Monday, May 8, 2017

Conflict Of Idiocracy: Getting Paid To Ignore Risk

ZH: A Hedge Fund Manager Embraces Imagined Reality
"There are times when an investor has no choice but to behave as though he believes in things that don't necessarily exist. For us, that means being willing to be long risk assets in the full knowledge of two things: that those assets may have no qualitative support; and second, that this is all going to end painfully."

The reason why Wall Street isn't worried about risk, is because they don't manage systemic risk, they only create systemic risk. It's called moral hazard, and it's the lesson that was supposed to be learned in 2008, but an Idiocracy never learns. I suppose that's what makes it an Idiocracy...

mor·al haz·ard
lack of incentive to guard against risk where one is protected from its consequences

So here we are once again, neck deep in asinine levels of risk with a VIX at 24 year lows. Why is the VIX so low? Because 0% interest rates has turned volatility arbitrage into a yield seeking strategy - shorting volatility via the futures, is essentially going long the market, and hence puts a consistent bid beneath stocks. That is, until this strategy mean reverts, as described earlier, at which point vol shorts get their faces ripped off. But it's not their money anyways. 

"Earlier today, it was Goldman's cross-asset team which looked at the historic collapse in equity return correlations, and went on to caution that "the last time correlations were this low was in 2007, just preceding the financial crisis."

The warning came just as the VIX plunged under 9.90...and shortly before Citi released an ominous warning of its own, in which it looked at the bank's proprietary Macro Risk Index, and observed that "a sixth consecutive monthly decline in risk aversion has taken our Macro Risk Index to extreme lows.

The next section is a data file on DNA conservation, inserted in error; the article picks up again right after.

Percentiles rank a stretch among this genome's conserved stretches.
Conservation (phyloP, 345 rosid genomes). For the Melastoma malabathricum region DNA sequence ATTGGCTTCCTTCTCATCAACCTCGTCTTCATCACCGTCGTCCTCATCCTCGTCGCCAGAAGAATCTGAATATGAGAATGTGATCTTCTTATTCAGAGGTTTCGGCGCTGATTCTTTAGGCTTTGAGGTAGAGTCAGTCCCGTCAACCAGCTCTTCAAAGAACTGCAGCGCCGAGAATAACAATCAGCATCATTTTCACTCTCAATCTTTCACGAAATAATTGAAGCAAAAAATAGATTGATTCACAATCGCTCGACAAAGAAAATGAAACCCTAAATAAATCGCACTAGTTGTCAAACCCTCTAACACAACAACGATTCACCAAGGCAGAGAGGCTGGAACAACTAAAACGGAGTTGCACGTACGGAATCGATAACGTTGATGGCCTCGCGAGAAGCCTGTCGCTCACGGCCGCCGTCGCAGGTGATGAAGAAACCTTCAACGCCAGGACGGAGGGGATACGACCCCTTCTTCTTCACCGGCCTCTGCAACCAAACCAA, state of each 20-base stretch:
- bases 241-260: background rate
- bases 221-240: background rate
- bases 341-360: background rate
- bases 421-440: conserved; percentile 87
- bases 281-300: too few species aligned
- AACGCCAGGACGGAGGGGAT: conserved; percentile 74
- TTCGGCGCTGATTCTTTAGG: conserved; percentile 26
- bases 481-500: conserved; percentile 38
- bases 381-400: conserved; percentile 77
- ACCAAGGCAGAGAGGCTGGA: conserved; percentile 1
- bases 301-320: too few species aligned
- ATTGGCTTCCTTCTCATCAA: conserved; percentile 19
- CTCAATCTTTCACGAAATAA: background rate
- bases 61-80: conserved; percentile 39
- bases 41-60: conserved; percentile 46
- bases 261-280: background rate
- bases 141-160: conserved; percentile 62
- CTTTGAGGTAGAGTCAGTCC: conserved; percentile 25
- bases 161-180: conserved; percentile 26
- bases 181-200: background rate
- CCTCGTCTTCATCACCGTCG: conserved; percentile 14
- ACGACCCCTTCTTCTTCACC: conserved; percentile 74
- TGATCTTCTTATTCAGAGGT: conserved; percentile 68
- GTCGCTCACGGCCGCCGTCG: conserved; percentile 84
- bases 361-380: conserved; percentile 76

comparable low levels of risk aversion have historically been followed by higher volatility, stronger USD, higher bond prices and weak performance of global equities.

Then we get Professor Nouriel Roubini asking the obvious question - why are investors ignoring Black Swan risk i.e. the known unknowns. He comes up with several possible answers, none of which is correct. The answer is called "conflict of interest". But apparently they don't teach that concept in Ivy League echo chambers filled with like-minded morons always grasping for some sophisticated academic answer when the obvious is staring them in the face. After all, why would we need professors if we had common sense? And why would we learn any lessons from the last debacle that took place in broad daylight?

"I need to worry about my job, not the Ukraine..."